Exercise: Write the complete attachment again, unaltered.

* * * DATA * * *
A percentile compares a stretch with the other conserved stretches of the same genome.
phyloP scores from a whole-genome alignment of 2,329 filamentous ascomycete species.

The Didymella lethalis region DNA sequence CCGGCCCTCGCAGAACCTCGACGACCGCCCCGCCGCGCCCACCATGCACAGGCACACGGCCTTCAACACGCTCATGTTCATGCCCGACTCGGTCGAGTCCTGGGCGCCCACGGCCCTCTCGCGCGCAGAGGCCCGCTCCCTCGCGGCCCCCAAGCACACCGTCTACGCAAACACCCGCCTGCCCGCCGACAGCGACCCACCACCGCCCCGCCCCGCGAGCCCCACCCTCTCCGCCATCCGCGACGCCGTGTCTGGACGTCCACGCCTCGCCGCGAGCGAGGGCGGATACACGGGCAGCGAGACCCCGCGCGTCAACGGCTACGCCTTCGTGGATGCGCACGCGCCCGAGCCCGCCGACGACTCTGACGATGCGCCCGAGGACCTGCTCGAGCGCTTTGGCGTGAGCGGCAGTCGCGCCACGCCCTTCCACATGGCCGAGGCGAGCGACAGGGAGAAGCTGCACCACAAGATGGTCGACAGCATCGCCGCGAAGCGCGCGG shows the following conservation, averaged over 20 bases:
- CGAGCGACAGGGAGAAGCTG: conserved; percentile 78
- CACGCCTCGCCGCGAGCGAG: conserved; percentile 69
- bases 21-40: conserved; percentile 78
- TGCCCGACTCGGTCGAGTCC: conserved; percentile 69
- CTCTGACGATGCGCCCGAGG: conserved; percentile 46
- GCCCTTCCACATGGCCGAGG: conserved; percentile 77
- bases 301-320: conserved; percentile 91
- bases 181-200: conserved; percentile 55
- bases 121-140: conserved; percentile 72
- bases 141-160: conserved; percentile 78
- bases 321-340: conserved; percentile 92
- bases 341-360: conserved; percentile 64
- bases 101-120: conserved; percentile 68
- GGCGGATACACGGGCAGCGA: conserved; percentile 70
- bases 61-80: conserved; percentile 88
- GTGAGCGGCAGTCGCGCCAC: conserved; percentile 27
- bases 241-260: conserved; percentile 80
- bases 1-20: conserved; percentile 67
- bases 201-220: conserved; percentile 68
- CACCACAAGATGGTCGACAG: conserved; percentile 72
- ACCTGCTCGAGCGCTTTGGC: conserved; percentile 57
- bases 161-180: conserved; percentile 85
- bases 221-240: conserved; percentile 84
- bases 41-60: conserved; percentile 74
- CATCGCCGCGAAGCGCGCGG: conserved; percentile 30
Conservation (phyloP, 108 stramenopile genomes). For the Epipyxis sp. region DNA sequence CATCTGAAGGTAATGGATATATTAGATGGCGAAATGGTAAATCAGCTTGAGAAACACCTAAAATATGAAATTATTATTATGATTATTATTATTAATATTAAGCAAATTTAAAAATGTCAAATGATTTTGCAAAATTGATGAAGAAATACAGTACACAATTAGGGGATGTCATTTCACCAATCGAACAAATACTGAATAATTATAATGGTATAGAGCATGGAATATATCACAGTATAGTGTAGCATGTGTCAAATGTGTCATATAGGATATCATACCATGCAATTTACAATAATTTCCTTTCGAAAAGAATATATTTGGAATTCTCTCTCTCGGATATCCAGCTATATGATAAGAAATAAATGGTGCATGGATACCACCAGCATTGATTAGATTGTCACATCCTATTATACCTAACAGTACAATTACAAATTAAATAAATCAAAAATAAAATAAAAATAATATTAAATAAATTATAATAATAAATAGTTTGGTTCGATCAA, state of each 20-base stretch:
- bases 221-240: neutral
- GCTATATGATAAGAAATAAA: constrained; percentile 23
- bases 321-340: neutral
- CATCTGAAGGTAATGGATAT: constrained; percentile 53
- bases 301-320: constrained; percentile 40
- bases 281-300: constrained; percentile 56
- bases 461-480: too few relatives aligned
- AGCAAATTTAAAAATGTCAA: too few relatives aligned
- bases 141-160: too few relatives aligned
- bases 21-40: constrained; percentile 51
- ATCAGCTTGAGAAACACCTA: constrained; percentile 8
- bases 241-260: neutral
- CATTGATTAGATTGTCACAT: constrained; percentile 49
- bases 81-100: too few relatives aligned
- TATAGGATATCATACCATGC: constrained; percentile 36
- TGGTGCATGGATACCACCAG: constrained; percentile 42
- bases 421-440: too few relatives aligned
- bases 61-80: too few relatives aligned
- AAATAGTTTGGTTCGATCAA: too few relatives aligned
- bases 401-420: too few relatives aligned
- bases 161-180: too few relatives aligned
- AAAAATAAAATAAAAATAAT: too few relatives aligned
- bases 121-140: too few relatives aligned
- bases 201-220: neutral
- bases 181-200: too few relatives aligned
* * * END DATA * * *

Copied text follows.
A percentile compares a stretch with the other conserved stretches of the same genome.
phyloP scores from a whole-genome alignment of 2,329 filamentous ascomycete species.

The Didymella lethalis region DNA sequence CCGGCCCTCGCAGAACCTCGACGACCGCCCCGCCGCGCCCACCATGCACAGGCACACGGCCTTCAACACGCTCATGTTCATGCCCGACTCGGTCGAGTCCTGGGCGCCCACGGCCCTCTCGCGCGCAGAGGCCCGCTCCCTCGCGGCCCCCAAGCACACCGTCTACGCAAACACCCGCCTGCCCGCCGACAGCGACCCACCACCGCCCCGCCCCGCGAGCCCCACCCTCTCCGCCATCCGCGACGCCGTGTCTGGACGTCCACGCCTCGCCGCGAGCGAGGGCGGATACACGGGCAGCGAGACCCCGCGCGTCAACGGCTACGCCTTCGTGGATGCGCACGCGCCCGAGCCCGCCGACGACTCTGACGATGCGCCCGAGGACCTGCTCGAGCGCTTTGGCGTGAGCGGCAGTCGCGCCACGCCCTTCCACATGGCCGAGGCGAGCGACAGGGAGAAGCTGCACCACAAGATGGTCGACAGCATCGCCGCGAAGCGCGCGG shows the following conservation, averaged over 20 bases:
- CGAGCGACAGGGAGAAGCTG: conserved; percentile 78
- CACGCCTCGCCGCGAGCGAG: conserved; percentile 69
- bases 21-40: conserved; percentile 78
- TGCCCGACTCGGTCGAGTCC: conserved; percentile 69
- CTCTGACGATGCGCCCGAGG: conserved; percentile 46
- GCCCTTCCACATGGCCGAGG: conserved; percentile 77
- bases 301-320: conserved; percentile 91
- bases 181-200: conserved; percentile 55
- bases 121-140: conserved; percentile 72
- bases 141-160: conserved; percentile 78
- bases 321-340: conserved; percentile 92
- bases 341-360: conserved; percentile 64
- bases 101-120: conserved; percentile 68
- GGCGGATACACGGGCAGCGA: conserved; percentile 70
- bases 61-80: conserved; percentile 88
- GTGAGCGGCAGTCGCGCCAC: conserved; percentile 27
- bases 241-260: conserved; percentile 80
- bases 1-20: conserved; percentile 67
- bases 201-220: conserved; percentile 68
- CACCACAAGATGGTCGACAG: conserved; percentile 72
- ACCTGCTCGAGCGCTTTGGC: conserved; percentile 57
- bases 161-180: conserved; percentile 85
- bases 221-240: conserved; percentile 84
- bases 41-60: conserved; percentile 74
- CATCGCCGCGAAGCGCGCGG: conserved; percentile 30
Conservation (phyloP, 108 stramenopile genomes). For the Epipyxis sp. region DNA sequence CATCTGAAGGTAATGGATATATTAGATGGCGAAATGGTAAATCAGCTTGAGAAACACCTAAAATATGAAATTATTATTATGATTATTATTATTAATATTAAGCAAATTTAAAAATGTCAAATGATTTTGCAAAATTGATGAAGAAATACAGTACACAATTAGGGGATGTCATTTCACCAATCGAACAAATACTGAATAATTATAATGGTATAGAGCATGGAATATATCACAGTATAGTGTAGCATGTGTCAAATGTGTCATATAGGATATCATACCATGCAATTTACAATAATTTCCTTTCGAAAAGAATATATTTGGAATTCTCTCTCTCGGATATCCAGCTATATGATAAGAAATAAATGGTGCATGGATACCACCAGCATTGATTAGATTGTCACATCCTATTATACCTAACAGTACAATTACAAATTAAATAAATCAAAAATAAAATAAAAATAATATTAAATAAATTATAATAATAAATAGTTTGGTTCGATCAA, state of each 20-base stretch:
- bases 221-240: neutral
- GCTATATGATAAGAAATAAA: constrained; percentile 23
- bases 321-340: neutral
- CATCTGAAGGTAATGGATAT: constrained; percentile 53
- bases 301-320: constrained; percentile 40
- bases 281-300: constrained; percentile 56
- bases 461-480: too few relatives aligned
- AGCAAATTTAAAAATGTCAA: too few relatives aligned
- bases 141-160: too few relatives aligned
- bases 21-40: constrained; percentile 51
- ATCAGCTTGAGAAACACCTA: constrained; percentile 8
- bases 241-260: neutral
- CATTGATTAGATTGTCACAT: constrained; percentile 49
- bases 81-100: too few relatives aligned
- TATAGGATATCATACCATGC: constrained; percentile 36
- TGGTGCATGGATACCACCAG: constrained; percentile 42
- bases 421-440: too few relatives aligned
- bases 61-80: too few relatives aligned
- AAATAGTTTGGTTCGATCAA: too few relatives aligned
- bases 401-420: too few relatives aligned
- bases 161-180: too few relatives aligned
- AAAAATAAAATAAAAATAAT: too few relatives aligned
- bases 121-140: too few relatives aligned
- bases 201-220: neutral
- bases 181-200: too few relatives aligned